Fran Alexander

For the boys playing basketball, It was magic. I’m not talking magic.

I’m talking outward and visible sign of inward and spiritual commitment.

The Celebrant continues  And we offer our sacrifice of praise and thanksgiving to you, O Lord of all; presenting to you, from your creation, this bread and this wine. We pray you, gracious God, (the celebrant traces the sign of the cross in the air above the bread and wine) to send your Holy Spirit upon these gifts that they may be the Sacrament of the Body of Christ and his Blood of the new Covenant. (People cross themselves) Unite us to your Son in his sacrifice, that we may be acceptable through him, being sanctified by the Holy Spirit.

Book of Common Prayer page 369

The bread and wine are blessed becoming the bread of heaven and cup of salvation. We are  blessed, becoming the same graceful gift in the world as communion bread and wine is for us.

3. A Passionate People: a burning desire. What do you long for? What do you let nothing get in way of?

Interesting questions. We have to choose. The state and the culture will not only not prop us up. They will compete directly with us. We have to choose. Sports games on Sunday morning. We have to choose.

4. The Unbreakable Fellowship: there were no parties allowed. We simply cannot allow factions here in our body. We are in this together and we shall remain that way to the limits of my influence.

5. Risking Unconditional Love: a love for others which was not dependent on being loved, or liked or flattered. Serenity not based on Achievement or Performance  It was life-changing (and very helpful) when I learned that I didn’t have to like someone in order to love them. However, I don’t ever recall choosing to love someone without positive emotions following afterward.


The company of Jesus and apostles gather at Pentecost.

Beloved, as we take this sacrament at this table. Come expecting (if you will) that being fed with the body and blood of our Lord Jesus, the bread of heaven and the cup of salvation – we will become the Good News for somebody we encounter.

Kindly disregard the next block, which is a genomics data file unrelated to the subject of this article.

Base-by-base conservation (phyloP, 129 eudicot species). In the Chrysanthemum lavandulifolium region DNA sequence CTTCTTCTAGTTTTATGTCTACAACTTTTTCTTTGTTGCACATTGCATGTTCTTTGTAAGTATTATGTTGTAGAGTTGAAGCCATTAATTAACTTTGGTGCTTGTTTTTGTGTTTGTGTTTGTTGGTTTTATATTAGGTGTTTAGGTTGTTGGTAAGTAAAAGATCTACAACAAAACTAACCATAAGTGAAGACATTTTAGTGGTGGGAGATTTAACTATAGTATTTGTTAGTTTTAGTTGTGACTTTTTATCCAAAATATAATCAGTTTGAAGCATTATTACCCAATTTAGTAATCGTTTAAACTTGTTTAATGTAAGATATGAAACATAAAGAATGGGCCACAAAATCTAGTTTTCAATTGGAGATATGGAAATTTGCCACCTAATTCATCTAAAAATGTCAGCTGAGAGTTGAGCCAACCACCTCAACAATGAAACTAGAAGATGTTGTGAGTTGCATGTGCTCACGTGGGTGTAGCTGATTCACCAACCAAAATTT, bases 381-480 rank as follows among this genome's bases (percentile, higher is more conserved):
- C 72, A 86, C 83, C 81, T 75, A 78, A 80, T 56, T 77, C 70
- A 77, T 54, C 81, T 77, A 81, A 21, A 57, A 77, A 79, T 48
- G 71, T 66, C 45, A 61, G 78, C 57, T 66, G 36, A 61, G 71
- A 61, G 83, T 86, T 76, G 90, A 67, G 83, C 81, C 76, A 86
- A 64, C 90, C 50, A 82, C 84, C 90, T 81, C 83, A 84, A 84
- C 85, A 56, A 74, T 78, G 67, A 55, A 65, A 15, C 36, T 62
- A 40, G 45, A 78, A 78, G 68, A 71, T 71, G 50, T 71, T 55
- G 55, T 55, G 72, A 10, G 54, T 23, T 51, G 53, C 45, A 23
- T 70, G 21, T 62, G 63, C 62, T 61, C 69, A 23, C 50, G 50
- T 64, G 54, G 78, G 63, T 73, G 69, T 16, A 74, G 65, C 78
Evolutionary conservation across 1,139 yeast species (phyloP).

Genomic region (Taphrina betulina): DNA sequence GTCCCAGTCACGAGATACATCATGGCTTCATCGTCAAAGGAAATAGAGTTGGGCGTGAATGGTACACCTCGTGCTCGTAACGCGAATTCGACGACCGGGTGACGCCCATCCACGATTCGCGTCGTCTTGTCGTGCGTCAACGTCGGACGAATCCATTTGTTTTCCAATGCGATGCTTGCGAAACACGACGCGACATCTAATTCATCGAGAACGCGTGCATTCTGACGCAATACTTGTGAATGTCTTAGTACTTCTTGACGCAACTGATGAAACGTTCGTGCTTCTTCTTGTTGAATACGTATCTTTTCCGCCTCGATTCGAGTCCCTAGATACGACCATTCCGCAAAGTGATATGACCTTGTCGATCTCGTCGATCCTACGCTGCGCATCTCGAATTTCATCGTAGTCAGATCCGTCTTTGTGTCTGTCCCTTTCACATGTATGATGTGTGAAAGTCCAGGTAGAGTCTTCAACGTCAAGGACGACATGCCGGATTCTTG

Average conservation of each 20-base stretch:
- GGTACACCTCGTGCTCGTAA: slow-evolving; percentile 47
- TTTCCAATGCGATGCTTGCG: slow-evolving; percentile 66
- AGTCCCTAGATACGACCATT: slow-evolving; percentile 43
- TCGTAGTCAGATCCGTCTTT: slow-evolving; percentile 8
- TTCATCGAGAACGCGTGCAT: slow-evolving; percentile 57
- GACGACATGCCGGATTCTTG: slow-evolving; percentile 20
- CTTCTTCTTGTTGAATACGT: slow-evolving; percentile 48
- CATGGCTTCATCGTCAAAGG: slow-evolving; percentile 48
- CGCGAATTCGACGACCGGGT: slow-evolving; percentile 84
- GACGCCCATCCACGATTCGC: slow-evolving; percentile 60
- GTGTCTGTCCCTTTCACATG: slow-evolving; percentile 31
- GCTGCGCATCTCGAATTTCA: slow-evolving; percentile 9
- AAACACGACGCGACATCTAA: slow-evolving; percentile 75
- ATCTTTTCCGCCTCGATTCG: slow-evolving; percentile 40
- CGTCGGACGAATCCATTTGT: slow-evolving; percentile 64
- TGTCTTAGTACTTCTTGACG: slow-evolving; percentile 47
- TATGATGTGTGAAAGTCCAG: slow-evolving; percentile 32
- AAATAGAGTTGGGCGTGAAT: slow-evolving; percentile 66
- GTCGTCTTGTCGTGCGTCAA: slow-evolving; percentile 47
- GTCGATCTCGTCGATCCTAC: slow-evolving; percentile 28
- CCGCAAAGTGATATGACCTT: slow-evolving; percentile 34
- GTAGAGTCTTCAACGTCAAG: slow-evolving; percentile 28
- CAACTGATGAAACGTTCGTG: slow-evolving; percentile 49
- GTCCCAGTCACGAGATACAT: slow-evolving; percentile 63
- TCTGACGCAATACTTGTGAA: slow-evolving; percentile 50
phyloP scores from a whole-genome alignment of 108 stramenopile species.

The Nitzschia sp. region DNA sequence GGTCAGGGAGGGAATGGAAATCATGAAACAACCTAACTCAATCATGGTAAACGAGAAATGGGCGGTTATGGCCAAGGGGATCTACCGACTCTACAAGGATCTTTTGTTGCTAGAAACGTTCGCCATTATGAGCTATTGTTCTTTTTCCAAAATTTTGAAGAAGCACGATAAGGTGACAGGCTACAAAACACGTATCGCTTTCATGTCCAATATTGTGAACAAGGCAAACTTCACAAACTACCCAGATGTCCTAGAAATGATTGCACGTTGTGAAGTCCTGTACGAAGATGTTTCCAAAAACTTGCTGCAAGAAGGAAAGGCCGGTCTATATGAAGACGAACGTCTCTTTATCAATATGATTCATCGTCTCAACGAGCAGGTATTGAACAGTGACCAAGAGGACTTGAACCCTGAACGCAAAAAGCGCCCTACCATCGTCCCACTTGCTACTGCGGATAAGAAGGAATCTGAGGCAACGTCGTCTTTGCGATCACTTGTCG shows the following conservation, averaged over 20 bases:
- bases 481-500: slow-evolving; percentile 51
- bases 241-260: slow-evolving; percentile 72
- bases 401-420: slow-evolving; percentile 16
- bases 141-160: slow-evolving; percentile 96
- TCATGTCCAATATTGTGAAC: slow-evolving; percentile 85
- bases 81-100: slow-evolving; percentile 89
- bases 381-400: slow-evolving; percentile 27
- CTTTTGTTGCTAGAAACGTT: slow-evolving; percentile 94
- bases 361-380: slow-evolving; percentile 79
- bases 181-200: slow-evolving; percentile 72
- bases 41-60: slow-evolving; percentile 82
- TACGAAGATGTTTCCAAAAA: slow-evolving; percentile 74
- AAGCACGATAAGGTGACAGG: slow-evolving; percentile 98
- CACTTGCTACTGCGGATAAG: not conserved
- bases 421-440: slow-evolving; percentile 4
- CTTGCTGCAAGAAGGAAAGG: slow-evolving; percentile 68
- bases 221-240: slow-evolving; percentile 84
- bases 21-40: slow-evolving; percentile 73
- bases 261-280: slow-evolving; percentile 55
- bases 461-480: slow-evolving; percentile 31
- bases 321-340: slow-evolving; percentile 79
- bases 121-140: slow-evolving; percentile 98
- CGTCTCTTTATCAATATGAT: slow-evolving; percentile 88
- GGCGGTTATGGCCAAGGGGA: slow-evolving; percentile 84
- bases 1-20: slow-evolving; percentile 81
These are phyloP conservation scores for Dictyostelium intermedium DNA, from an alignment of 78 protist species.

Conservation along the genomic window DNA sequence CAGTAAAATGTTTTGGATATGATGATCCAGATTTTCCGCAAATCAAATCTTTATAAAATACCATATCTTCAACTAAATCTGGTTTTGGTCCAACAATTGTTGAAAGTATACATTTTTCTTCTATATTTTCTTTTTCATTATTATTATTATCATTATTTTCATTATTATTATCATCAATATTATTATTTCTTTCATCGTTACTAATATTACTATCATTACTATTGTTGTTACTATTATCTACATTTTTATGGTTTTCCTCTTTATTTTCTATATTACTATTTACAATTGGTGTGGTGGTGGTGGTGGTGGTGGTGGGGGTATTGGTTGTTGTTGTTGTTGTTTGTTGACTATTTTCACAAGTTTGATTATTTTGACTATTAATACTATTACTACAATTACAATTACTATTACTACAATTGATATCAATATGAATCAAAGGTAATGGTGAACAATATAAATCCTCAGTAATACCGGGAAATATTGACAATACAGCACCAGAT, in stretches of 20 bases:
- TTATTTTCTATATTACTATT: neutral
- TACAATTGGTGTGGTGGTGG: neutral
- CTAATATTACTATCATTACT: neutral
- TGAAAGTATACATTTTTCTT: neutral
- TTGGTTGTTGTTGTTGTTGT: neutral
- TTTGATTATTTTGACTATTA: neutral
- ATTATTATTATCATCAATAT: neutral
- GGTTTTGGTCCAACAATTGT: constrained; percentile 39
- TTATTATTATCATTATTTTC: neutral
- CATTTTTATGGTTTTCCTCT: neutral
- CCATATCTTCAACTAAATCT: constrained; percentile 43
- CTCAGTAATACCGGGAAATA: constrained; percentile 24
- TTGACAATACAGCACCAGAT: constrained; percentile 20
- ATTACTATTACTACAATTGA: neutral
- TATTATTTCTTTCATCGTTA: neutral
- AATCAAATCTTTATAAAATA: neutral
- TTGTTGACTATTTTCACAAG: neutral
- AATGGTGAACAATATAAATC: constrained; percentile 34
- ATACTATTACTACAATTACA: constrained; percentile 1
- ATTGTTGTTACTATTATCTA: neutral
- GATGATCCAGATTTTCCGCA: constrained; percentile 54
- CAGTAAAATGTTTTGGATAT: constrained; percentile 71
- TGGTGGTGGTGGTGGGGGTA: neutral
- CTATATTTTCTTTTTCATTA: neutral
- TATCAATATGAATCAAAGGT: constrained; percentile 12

Go in peace, to love and serve the Lord. THANKS BE TO GOD.  Amen.

© John W. Sewell

Saint John’s Theotokos



In the Thirteenth Century, the Blessed Virgin Mary began to be  portrayed sitting in majesty, serving as a seat for the Christ Child.  This posture is called Sedes Sapientiae or Seat of Wisdom.  Mary, here is the Theotokos, Mother of God as she was proclaimed at the Council of Ephesus in 431.

This is the Henry De Rosen mural over the altar of the Lady Chapel at Saint John’s.  Living with this world class art collection is, without doubt, one of the greatest privileges of my life.


The Radical Living Middle

 A Christianity which is not basically mystical must become either a political ideology or a mindless fundamentalism.

Alan Watts – Behold the Spirit: A Study in the Necessity of Mystical Religion.

I became an Anglican almost four decades ago because of the tradition’s high tolerance for ambiguity.  To my dismay, even Anglicans, when confronted with the paralyzing anxiety of our time, have polarized.


The left has become political ideology.  The siren of our present time,  whispers that all boundaries are evil.  Openness is the cry of our time.  What my progressive relatives fail to see is the distinction between barrier and boundary.  It is the difference between a castle wall and the membrane of a single cell.  The cell wall, if I remember from ancient junior high science,  is a semi-permeable membrane.  Substance flow in and out as may be.  The cell wall is there not to keep “stuff” out so much as to promote the integrity of the organism!

The family on the right have descended into mindless fundamentalism.  Now mind you,  it is more sophisticated  than your garden variety, but it is mindless nevertheless. Rabbi Friedman used to warn us not mistake mental activity for thinking. There is a longing for the golden age of purity (a time that likely never existed).  In this Episcopal Church my right wing brethren have withdrawn into sanctuaries of purity in the geography of certainty.   The castle wall around the body ecclesiastical is a barrier to further contamination and thinking.

Both extremes have something to say. Both extremes say it.  Nobody hears the useful ideas because the noise is too great. Closing our eyes, while sticking our fingers in our ears and singing “our old familiar fight song” may take us to our happy place; there is, unfortunately, no joy in the morning when we awaken from our hang over after a night drinking from the fire hose of pernicious rhetoric

I refuse to give up tolerance for ambiguity.  The truth is discovered by pulling the extremes toward the middle and living in the tension of the competing forces.  Fr. Hubbell, Chaplain at University of Kentucky in the 1970s said,

Linda S. Fitz Gibbon_Turn the Other Cheek

Turn the Other Cheek – Linda S. Fitz Gibbon

Trying to stand in the middle of the road is a good place to be run over.

I admit looking in the mirror at the tire prints on my soul from time to time.  But in all truth,  I do not know where else to stand.

In hope, in spite of the facts.

©John W. Sewell

Second Sunday of Christmas